So why all the talk about a three year old on a pain management site? Continue reading

It’s All Relative

Living A Pain-Full Life

Like most teenage girls, in my years prior to turning sixteen, I spent a good handful of nights babysitting whenever I needed to earn a few bucks for the movies or some shopping that weekend. After a few successful hours spent watching kids, I ended up turning babysitting into a rather lucrative business, and by junior year I was nanny-ing five days a week for eight hours a day during the summer. The hours spent watching other people’s children were ones in which I learned a lot of things: that kids need a constant amount of attention, that it’s never easy to calm a crying child, and that kids have an endless bounty of attention.

Whether they were friends of the family, or acquaintances from neighbors, all of the kids that I watched stayed in my life for years after they had surpassed their babysitting needs. One in particular, actually became my cousin several years after I started watching her, and holds a lesson in babysitting that I don’t think I’ll ever forget. At the age of thirteen, while babysitting my now-cousin, I heard the unmistakable sound of glass shattering, followed by the wailing of the man next door. Freshly a teen, it was a terrifying sound to be sure, and yet I found my toes pointed toward the door, ready to help wherever possible. Upon entering the room I found the man keeled over on the floor, crippled head to toe with searing pain.

What I know, that I didn’t know then, was that the man suffered from chronic pain, the kind that debilitates the body in every way. That particular day, my now-cousin’s neighbor had experienced an intense spasm that ran throughout his back, cramping his arms (including his hand which was holding the baking pan) and legs, which left him writhing on the floor until I found him. This story is unfortunately all too familiar to those suffering from chronic pain, and with nearly 4.5% of the global population experiencing some sort of neuropathic pain, it’s become something worth talking about. Continue reading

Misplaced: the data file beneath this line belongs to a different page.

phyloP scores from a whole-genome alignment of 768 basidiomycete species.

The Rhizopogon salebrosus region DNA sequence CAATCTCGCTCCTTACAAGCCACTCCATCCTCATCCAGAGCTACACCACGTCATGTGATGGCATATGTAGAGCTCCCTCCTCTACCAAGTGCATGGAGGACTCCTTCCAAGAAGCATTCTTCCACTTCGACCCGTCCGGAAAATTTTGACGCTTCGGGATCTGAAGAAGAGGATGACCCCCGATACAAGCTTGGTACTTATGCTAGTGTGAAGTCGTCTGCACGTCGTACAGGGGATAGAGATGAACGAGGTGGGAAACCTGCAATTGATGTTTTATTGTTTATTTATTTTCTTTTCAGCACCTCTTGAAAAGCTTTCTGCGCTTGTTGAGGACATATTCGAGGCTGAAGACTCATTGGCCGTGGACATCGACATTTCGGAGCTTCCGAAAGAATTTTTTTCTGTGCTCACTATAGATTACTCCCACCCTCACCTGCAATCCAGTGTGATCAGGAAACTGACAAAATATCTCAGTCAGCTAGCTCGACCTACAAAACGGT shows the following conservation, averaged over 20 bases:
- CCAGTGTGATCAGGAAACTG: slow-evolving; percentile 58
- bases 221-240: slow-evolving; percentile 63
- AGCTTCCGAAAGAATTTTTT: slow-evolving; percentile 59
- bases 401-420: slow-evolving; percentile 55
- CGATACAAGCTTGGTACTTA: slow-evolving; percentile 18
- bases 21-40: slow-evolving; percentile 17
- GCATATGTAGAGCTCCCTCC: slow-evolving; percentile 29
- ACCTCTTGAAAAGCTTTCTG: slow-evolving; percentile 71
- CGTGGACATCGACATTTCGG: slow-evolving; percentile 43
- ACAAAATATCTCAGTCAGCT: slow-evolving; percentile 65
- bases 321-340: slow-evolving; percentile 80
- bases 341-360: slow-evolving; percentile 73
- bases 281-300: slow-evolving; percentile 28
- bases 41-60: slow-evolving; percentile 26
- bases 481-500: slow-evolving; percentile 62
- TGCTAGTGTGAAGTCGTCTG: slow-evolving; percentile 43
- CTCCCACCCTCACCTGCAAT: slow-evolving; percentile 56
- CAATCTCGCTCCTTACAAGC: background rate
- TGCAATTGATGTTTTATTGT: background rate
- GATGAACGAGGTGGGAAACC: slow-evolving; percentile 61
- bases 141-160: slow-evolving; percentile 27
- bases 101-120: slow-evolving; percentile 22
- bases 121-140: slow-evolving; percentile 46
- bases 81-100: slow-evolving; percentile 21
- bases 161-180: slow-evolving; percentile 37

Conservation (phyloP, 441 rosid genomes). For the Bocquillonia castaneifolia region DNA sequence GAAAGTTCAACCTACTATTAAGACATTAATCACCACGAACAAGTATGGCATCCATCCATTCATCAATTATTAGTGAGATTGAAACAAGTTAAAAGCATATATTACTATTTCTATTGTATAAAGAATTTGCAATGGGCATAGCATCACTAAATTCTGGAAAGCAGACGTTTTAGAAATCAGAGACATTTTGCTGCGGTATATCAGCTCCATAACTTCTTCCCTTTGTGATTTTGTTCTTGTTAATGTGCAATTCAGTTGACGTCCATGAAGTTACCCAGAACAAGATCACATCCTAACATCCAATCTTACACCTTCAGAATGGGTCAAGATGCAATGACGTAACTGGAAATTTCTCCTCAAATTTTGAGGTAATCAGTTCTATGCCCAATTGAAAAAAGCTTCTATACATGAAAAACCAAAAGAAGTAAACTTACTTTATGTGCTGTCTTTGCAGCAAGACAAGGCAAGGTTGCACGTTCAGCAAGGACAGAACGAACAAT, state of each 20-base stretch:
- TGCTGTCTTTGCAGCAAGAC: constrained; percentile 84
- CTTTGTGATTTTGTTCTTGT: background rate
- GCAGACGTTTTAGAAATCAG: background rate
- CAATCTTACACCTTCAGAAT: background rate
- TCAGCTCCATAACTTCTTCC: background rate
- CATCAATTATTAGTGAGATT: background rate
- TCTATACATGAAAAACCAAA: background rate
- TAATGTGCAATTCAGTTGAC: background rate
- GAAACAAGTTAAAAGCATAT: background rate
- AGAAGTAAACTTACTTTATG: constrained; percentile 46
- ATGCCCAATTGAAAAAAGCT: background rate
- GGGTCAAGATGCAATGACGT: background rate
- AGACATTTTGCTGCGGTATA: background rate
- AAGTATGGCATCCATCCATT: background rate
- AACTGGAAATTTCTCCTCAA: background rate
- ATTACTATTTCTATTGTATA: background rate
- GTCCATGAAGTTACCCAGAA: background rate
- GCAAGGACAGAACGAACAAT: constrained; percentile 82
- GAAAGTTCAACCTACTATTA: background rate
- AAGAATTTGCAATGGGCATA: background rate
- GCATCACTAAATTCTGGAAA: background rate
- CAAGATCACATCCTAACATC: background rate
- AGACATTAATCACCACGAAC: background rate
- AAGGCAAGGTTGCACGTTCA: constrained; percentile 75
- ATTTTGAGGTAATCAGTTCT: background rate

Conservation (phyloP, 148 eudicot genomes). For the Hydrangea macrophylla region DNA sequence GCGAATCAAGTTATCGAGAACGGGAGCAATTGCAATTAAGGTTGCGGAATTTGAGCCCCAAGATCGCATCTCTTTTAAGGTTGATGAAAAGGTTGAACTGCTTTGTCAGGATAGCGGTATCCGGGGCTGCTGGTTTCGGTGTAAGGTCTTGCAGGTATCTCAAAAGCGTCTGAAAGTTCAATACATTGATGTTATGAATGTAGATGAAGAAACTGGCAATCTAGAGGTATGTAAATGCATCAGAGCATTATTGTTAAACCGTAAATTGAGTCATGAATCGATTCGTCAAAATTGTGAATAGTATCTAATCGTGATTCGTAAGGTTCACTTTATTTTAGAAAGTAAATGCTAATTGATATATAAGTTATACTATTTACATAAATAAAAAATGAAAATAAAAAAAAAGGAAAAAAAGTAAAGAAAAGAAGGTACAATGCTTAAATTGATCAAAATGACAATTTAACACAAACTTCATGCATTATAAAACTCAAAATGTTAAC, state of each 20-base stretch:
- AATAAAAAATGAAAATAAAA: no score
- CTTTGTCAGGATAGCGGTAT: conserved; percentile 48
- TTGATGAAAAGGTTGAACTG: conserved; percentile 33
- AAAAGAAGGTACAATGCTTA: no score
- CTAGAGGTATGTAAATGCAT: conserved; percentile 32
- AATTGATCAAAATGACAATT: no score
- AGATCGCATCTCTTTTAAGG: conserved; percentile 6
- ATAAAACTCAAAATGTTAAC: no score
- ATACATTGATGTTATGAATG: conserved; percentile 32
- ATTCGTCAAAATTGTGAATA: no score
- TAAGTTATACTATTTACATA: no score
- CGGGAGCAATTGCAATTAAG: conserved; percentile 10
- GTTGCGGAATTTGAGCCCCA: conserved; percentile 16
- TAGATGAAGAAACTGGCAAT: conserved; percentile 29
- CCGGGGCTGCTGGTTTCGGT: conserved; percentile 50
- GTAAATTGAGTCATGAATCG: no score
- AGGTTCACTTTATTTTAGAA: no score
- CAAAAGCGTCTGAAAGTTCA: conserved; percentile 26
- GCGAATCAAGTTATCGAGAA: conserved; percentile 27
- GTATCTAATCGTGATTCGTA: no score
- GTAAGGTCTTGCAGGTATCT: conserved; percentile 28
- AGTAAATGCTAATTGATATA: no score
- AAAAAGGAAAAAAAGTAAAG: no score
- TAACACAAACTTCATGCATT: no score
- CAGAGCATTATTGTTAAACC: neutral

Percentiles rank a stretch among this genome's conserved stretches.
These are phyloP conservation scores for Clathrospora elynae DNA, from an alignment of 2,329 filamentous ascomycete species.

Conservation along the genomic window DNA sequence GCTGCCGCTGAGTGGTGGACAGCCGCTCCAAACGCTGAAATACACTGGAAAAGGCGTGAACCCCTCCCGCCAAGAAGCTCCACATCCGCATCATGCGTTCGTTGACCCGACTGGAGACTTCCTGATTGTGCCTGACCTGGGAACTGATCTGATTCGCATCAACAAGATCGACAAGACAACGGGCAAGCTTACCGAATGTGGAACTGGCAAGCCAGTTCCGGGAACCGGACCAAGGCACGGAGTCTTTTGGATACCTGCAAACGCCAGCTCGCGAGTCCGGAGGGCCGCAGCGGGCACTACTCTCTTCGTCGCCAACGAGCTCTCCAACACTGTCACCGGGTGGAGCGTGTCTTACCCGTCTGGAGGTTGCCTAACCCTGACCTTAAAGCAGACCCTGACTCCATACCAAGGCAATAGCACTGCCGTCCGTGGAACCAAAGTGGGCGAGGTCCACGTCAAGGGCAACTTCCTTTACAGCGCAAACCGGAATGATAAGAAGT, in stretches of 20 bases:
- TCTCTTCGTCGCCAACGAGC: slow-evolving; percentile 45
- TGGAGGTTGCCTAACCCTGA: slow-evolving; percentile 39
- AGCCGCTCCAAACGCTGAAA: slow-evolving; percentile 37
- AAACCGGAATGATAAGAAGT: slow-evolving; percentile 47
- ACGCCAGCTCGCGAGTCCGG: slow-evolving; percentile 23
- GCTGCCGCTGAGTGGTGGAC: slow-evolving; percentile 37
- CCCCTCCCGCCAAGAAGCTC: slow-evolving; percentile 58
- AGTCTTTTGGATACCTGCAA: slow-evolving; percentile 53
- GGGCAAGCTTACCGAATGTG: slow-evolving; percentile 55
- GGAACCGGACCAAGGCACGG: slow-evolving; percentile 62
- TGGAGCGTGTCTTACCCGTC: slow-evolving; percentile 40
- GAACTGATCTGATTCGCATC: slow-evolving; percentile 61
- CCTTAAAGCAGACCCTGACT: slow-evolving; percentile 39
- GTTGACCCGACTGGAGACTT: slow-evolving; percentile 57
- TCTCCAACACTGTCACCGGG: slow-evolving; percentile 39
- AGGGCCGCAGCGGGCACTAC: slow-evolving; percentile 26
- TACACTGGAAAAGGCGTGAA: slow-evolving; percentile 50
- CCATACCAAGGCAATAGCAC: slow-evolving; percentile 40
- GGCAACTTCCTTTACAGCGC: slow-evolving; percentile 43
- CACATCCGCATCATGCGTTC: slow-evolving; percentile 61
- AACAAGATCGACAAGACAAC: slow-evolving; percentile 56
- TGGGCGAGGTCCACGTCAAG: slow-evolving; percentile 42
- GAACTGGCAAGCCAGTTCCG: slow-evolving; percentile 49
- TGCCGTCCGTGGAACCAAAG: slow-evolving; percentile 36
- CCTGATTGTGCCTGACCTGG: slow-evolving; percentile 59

The Hip Bone’s Connected To The Thigh Bone

Growing up in San Diego meant that I spent many a day enjoying the beach. In fact, by the time I was six I owned my first surfboard and went every weeknight before dinner to surf the waves with my dad. By the time I was in the seventh grade, I was well accustomed to waking up before dawn on multiple days throughout the week to hit the jetty and soak up some saltwater before school. This way of life continued throughout the eighth grade before I quickly realized that high school wasn’t very conducive to the surfer lifestyle.

Needless to say, my dad continued on without me. Growing up in San Diego, himself, my dad was big in the surfer and skate scene of the 70’s. Big waves and storm warnings were as much a part of my dad’s life, as I am today. Living at the height of the Dogtown era (wherein southern California underwent a drought, not unlike the one of today), where surfers took up skating and bounced from backyard to backyard finding the perfect drained swimming pool to shred. Understandably, since the sport had become a new one, those who experimented in pool skating often times fell—and boy did they fall hard.

Off the top of my head, I can recall two surgeries that my dad has undergone in recent years (yes, he still surfs and skates today). Both of which were done to alleviate the pain on his torn rotator cuffs. However, his rotator cuffs are the least of his concerns. Not one to complain about pain—he drove and then walked himself into the hospital after breaking his leg surfing one morning—my dad has in recent years had to come to terms with the damage he’s done to his body throughout the years. Riddled through with an old-age that he won’t acknowledge and with injuries from decades past, he is finally starting to feel a little worse for the wear, and with his most recent diagnosis he discovered that he needs not one—but both—of his hips replaced. Continue reading